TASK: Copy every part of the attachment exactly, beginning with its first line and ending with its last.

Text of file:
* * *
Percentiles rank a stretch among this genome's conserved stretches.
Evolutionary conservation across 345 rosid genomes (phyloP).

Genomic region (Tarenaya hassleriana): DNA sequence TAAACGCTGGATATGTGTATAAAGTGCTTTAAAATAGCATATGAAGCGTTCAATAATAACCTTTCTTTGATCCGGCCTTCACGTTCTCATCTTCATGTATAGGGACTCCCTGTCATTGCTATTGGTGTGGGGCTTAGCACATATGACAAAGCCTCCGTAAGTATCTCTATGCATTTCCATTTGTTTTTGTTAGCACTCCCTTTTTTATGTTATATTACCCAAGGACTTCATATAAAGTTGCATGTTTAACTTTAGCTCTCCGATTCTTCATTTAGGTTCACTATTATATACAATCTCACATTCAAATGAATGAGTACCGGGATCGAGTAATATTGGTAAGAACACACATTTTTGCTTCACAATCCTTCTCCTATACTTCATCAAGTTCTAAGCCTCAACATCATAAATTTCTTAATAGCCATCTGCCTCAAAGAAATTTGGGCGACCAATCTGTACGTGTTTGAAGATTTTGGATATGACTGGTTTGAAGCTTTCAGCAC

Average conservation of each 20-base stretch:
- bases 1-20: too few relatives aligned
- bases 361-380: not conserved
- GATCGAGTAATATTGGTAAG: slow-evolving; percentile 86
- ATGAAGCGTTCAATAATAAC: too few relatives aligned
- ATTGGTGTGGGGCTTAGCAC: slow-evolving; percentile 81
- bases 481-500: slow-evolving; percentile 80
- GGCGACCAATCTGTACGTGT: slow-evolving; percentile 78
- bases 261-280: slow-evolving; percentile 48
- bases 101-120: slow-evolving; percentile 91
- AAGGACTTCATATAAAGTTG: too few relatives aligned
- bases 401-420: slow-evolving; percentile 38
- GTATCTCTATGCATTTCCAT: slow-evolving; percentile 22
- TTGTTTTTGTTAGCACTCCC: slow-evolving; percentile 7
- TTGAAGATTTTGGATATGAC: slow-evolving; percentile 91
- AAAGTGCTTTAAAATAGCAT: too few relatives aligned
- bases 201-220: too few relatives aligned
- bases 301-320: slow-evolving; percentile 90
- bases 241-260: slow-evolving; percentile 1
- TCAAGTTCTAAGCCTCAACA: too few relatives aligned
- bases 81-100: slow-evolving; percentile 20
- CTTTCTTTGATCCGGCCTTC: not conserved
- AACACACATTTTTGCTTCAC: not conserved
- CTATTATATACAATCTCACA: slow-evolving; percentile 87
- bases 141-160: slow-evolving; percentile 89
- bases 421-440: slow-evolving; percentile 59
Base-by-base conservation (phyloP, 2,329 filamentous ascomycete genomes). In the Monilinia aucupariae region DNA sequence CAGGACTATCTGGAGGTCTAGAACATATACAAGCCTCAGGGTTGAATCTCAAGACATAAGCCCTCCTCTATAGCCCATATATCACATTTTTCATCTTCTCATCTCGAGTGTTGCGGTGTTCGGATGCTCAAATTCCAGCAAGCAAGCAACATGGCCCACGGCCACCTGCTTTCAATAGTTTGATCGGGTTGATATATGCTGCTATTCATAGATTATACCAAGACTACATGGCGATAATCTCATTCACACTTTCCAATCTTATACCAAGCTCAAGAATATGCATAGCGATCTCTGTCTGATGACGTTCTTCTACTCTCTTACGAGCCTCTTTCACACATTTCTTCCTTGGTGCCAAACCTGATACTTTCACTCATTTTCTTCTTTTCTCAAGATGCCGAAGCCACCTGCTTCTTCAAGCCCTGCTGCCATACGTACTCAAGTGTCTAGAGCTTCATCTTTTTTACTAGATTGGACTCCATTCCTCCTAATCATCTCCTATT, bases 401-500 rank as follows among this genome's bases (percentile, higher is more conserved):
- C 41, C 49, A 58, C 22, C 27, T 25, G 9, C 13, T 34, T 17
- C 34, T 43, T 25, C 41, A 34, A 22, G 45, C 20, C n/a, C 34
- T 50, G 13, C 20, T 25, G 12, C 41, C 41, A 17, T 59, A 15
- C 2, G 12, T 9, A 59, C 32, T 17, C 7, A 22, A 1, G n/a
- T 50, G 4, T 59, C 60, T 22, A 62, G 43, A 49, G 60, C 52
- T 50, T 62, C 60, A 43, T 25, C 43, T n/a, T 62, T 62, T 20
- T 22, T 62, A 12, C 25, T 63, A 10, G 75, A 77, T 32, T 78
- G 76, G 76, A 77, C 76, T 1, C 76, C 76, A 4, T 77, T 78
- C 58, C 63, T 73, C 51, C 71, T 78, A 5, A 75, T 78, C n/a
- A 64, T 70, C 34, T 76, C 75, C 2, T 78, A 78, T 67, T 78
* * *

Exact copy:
Percentiles rank a stretch among this genome's conserved stretches.
Evolutionary conservation across 345 rosid genomes (phyloP).

Genomic region (Tarenaya hassleriana): DNA sequence TAAACGCTGGATATGTGTATAAAGTGCTTTAAAATAGCATATGAAGCGTTCAATAATAACCTTTCTTTGATCCGGCCTTCACGTTCTCATCTTCATGTATAGGGACTCCCTGTCATTGCTATTGGTGTGGGGCTTAGCACATATGACAAAGCCTCCGTAAGTATCTCTATGCATTTCCATTTGTTTTTGTTAGCACTCCCTTTTTTATGTTATATTACCCAAGGACTTCATATAAAGTTGCATGTTTAACTTTAGCTCTCCGATTCTTCATTTAGGTTCACTATTATATACAATCTCACATTCAAATGAATGAGTACCGGGATCGAGTAATATTGGTAAGAACACACATTTTTGCTTCACAATCCTTCTCCTATACTTCATCAAGTTCTAAGCCTCAACATCATAAATTTCTTAATAGCCATCTGCCTCAAAGAAATTTGGGCGACCAATCTGTACGTGTTTGAAGATTTTGGATATGACTGGTTTGAAGCTTTCAGCAC

Average conservation of each 20-base stretch:
- bases 1-20: too few relatives aligned
- bases 361-380: not conserved
- GATCGAGTAATATTGGTAAG: slow-evolving; percentile 86
- ATGAAGCGTTCAATAATAAC: too few relatives aligned
- ATTGGTGTGGGGCTTAGCAC: slow-evolving; percentile 81
- bases 481-500: slow-evolving; percentile 80
- GGCGACCAATCTGTACGTGT: slow-evolving; percentile 78
- bases 261-280: slow-evolving; percentile 48
- bases 101-120: slow-evolving; percentile 91
- AAGGACTTCATATAAAGTTG: too few relatives aligned
- bases 401-420: slow-evolving; percentile 38
- GTATCTCTATGCATTTCCAT: slow-evolving; percentile 22
- TTGTTTTTGTTAGCACTCCC: slow-evolving; percentile 7
- TTGAAGATTTTGGATATGAC: slow-evolving; percentile 91
- AAAGTGCTTTAAAATAGCAT: too few relatives aligned
- bases 201-220: too few relatives aligned
- bases 301-320: slow-evolving; percentile 90
- bases 241-260: slow-evolving; percentile 1
- TCAAGTTCTAAGCCTCAACA: too few relatives aligned
- bases 81-100: slow-evolving; percentile 20
- CTTTCTTTGATCCGGCCTTC: not conserved
- AACACACATTTTTGCTTCAC: not conserved
- CTATTATATACAATCTCACA: slow-evolving; percentile 87
- bases 141-160: slow-evolving; percentile 89
- bases 421-440: slow-evolving; percentile 59
Base-by-base conservation (phyloP, 2,329 filamentous ascomycete genomes). In the Monilinia aucupariae region DNA sequence CAGGACTATCTGGAGGTCTAGAACATATACAAGCCTCAGGGTTGAATCTCAAGACATAAGCCCTCCTCTATAGCCCATATATCACATTTTTCATCTTCTCATCTCGAGTGTTGCGGTGTTCGGATGCTCAAATTCCAGCAAGCAAGCAACATGGCCCACGGCCACCTGCTTTCAATAGTTTGATCGGGTTGATATATGCTGCTATTCATAGATTATACCAAGACTACATGGCGATAATCTCATTCACACTTTCCAATCTTATACCAAGCTCAAGAATATGCATAGCGATCTCTGTCTGATGACGTTCTTCTACTCTCTTACGAGCCTCTTTCACACATTTCTTCCTTGGTGCCAAACCTGATACTTTCACTCATTTTCTTCTTTTCTCAAGATGCCGAAGCCACCTGCTTCTTCAAGCCCTGCTGCCATACGTACTCAAGTGTCTAGAGCTTCATCTTTTTTACTAGATTGGACTCCATTCCTCCTAATCATCTCCTATT, bases 401-500 rank as follows among this genome's bases (percentile, higher is more conserved):
- C 41, C 49, A 58, C 22, C 27, T 25, G 9, C 13, T 34, T 17
- C 34, T 43, T 25, C 41, A 34, A 22, G 45, C 20, C n/a, C 34
- T 50, G 13, C 20, T 25, G 12, C 41, C 41, A 17, T 59, A 15
- C 2, G 12, T 9, A 59, C 32, T 17, C 7, A 22, A 1, G n/a
- T 50, G 4, T 59, C 60, T 22, A 62, G 43, A 49, G 60, C 52
- T 50, T 62, C 60, A 43, T 25, C 43, T n/a, T 62, T 62, T 20
- T 22, T 62, A 12, C 25, T 63, A 10, G 75, A 77, T 32, T 78
- G 76, G 76, A 77, C 76, T 1, C 76, C 76, A 4, T 77, T 78
- C 58, C 63, T 73, C 51, C 71, T 78, A 5, A 75, T 78, C n/a
- A 64, T 70, C 34, T 76, C 75, C 2, T 78, A 78, T 67, T 78